This worked, some time after the flow of tickets slowed, I got a big fat red envelope from the city, with findings of non-liability for all of them.

The major fragility of this system, it seemed to me, was that if I had moved during the interim, the whole business would come undone. I couldn't change my address on the vehicle registration, because it wasn't mine, so presumably my successor at the address would get a bunch of irrelevant-to-him violation notices, discard them. If they ever got to me, I could contest them as before, but it's easy to imagine them becoming delinquent and going to collections before I get a chance to respond.

For the guy in this story, it sounds like something like that has happened. Hopefully he has enough of the right sort of paperwork to clear it all up eventually.
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I had a debt-collection agency bothering me for a while because the previous owner of my home phone number had them after him. But, surprisingly, after I actually called the number to contest the claims and told them I wasn't the guy, the calls stopped.
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Slightly late to this party, but I'm catching up on the often-awesome LanguageLog blog, and find myself nodding vigorously in agreement with my many experiences of "nerdview", as defined here by G. Pullum.

It's what happens when someone familiar with the ins and outs of some system allows system-specific terminology, which is reasonable to someone familiar with the details of the system's operations, to leak out to the user interface, where it's likely to baffle people who lack this context.

The "interchange level" example comes from an elevator at King's Cross station in London, which starts automatically from the Tube level, goes to another level, opens the doors, and announces that this is the "interchange level", without many clues as to whether this is in fact the level where the mainline trains are, or if there are other levels.

There are several other good examples. One that is not discussed is one that, while not exactly misinformation, nevertheless bugs me -- it's when I hear from the voice-mail bot that "calls will be answered in the order in which they are received." To the system managing the queue, this is clear, the calls came in in some order, and the queue is being operated first-in, first-out. But, beyond a vague appeal to my sense of fair play, the message doesn't actually convey any information to me. My individual call has a position in the queue, which is unknown to me, but it doesn't have an order at all, only the calls collectively in the queue have that, and that too is unkonwn to me.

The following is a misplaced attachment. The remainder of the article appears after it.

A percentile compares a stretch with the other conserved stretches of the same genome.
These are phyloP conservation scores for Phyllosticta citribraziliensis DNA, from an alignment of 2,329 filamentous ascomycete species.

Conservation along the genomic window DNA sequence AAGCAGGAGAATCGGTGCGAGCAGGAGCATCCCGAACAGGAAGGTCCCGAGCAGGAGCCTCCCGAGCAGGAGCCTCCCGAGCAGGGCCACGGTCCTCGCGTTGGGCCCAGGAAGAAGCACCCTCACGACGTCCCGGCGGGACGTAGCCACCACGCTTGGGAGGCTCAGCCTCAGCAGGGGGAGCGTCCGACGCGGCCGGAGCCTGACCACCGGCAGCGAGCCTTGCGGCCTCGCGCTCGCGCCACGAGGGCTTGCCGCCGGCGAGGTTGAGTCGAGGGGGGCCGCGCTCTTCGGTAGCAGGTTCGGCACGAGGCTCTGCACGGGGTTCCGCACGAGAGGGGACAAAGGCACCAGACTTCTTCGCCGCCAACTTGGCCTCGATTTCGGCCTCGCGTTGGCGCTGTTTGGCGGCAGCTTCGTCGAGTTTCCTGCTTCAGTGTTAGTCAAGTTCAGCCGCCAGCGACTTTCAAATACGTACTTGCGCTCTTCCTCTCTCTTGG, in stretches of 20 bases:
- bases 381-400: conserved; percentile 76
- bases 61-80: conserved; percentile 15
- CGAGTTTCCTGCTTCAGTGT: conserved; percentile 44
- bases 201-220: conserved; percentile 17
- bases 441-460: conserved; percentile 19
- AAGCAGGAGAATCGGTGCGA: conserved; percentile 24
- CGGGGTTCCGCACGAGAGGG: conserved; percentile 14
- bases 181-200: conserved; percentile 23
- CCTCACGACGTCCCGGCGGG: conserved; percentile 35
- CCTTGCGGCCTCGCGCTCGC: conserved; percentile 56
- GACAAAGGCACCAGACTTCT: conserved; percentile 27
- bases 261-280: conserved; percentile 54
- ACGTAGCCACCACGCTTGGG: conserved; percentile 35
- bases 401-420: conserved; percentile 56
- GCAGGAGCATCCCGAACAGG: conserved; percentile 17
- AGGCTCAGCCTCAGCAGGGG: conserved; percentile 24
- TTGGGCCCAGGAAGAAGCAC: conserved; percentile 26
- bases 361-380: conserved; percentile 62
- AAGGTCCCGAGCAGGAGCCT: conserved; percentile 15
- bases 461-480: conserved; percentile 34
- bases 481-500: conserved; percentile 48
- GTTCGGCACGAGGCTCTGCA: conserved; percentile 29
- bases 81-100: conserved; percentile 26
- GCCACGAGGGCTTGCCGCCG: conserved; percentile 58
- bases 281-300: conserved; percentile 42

I'm deeply sympathetic to both sides, actually. I've written documentation, it's hard to know how to describe things. Useful documentation is brief and clear, and so is narrowly-defined technical terminology, so the temptation to use the latter tool to achieve the former goal is considerable. I've also struggled with opaque labels in various contexts.
Arriving at the London Underground subway station deep below King's Cross railway station, the main London terminal for trains to Edinburgh using the East Coast main line. I'm lugging a heavy wheeled bag, and there are flights of ordinary stairs as well as escalators, so I take the passen
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I'm definitely with you on sympathy for both viewpoints. As a builder of systems it is difficult to think from an outsider perspective. Your mental capacity can be practically exhausted just keeping an internal model of the system that allows you to build and modify it. I think this same effect makes it hard to test one's own code. You're just too close to the problem and details of a particular solution to really come up with good test cases.

There's a kind of reverse phenomenon here where you have to decipher error reports that are given in non-nerdview often thanks to the good work of UI designers who helped construct a user-centered interface and terminology. At a minimum the users have different names for things. Android OS releases drive me a bit batty this way. The (official?) names are letters of the alphabet but sweet food names like Lollipop, Gingerbread and Ice Cream Sandwich. Internally they all have standard release numbers so you must consult a table just to figure out which version of the OS you're targeting. I can't even remember, offhand, if those names are what users will report or if their 'about this device' screens give the internal numbers. I'm similarly annoyed by Intel processor names where there are the numeric identifiers and then the code names like "Sandyhill" or whatever.